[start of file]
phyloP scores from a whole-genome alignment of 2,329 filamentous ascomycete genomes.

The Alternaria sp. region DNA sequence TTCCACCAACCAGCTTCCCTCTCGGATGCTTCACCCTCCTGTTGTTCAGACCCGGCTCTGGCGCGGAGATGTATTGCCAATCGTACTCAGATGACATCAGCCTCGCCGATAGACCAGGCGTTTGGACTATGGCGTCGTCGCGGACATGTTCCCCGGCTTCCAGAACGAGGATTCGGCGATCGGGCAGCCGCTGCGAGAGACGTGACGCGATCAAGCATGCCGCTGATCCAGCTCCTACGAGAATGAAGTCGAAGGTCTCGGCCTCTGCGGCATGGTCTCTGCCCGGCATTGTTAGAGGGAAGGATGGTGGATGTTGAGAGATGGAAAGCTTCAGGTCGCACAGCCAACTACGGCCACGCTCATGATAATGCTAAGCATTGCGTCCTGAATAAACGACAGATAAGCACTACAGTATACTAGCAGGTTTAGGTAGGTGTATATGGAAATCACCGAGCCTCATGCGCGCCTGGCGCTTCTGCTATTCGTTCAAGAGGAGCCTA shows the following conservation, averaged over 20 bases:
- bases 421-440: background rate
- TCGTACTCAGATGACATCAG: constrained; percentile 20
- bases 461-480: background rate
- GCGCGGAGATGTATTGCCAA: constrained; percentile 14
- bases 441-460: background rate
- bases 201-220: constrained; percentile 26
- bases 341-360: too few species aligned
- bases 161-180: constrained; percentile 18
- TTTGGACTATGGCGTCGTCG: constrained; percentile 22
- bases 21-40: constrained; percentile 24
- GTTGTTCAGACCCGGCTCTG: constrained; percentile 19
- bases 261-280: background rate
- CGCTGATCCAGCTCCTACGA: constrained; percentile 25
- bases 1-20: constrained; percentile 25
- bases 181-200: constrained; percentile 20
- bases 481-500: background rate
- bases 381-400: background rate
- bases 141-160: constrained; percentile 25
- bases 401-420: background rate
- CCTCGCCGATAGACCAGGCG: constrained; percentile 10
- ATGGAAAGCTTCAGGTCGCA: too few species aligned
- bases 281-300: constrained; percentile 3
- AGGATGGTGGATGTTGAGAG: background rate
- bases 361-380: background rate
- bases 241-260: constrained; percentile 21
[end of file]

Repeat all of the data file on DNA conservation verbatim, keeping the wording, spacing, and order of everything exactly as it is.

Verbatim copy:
phyloP scores from a whole-genome alignment of 2,329 filamentous ascomycete genomes.

The Alternaria sp. region DNA sequence TTCCACCAACCAGCTTCCCTCTCGGATGCTTCACCCTCCTGTTGTTCAGACCCGGCTCTGGCGCGGAGATGTATTGCCAATCGTACTCAGATGACATCAGCCTCGCCGATAGACCAGGCGTTTGGACTATGGCGTCGTCGCGGACATGTTCCCCGGCTTCCAGAACGAGGATTCGGCGATCGGGCAGCCGCTGCGAGAGACGTGACGCGATCAAGCATGCCGCTGATCCAGCTCCTACGAGAATGAAGTCGAAGGTCTCGGCCTCTGCGGCATGGTCTCTGCCCGGCATTGTTAGAGGGAAGGATGGTGGATGTTGAGAGATGGAAAGCTTCAGGTCGCACAGCCAACTACGGCCACGCTCATGATAATGCTAAGCATTGCGTCCTGAATAAACGACAGATAAGCACTACAGTATACTAGCAGGTTTAGGTAGGTGTATATGGAAATCACCGAGCCTCATGCGCGCCTGGCGCTTCTGCTATTCGTTCAAGAGGAGCCTA shows the following conservation, averaged over 20 bases:
- bases 421-440: background rate
- TCGTACTCAGATGACATCAG: constrained; percentile 20
- bases 461-480: background rate
- GCGCGGAGATGTATTGCCAA: constrained; percentile 14
- bases 441-460: background rate
- bases 201-220: constrained; percentile 26
- bases 341-360: too few species aligned
- bases 161-180: constrained; percentile 18
- TTTGGACTATGGCGTCGTCG: constrained; percentile 22
- bases 21-40: constrained; percentile 24
- GTTGTTCAGACCCGGCTCTG: constrained; percentile 19
- bases 261-280: background rate
- CGCTGATCCAGCTCCTACGA: constrained; percentile 25
- bases 1-20: constrained; percentile 25
- bases 181-200: constrained; percentile 20
- bases 481-500: background rate
- bases 381-400: background rate
- bases 141-160: constrained; percentile 25
- bases 401-420: background rate
- CCTCGCCGATAGACCAGGCG: constrained; percentile 10
- ATGGAAAGCTTCAGGTCGCA: too few species aligned
- bases 281-300: constrained; percentile 3
- AGGATGGTGGATGTTGAGAG: background rate
- bases 361-380: background rate
- bases 241-260: constrained; percentile 21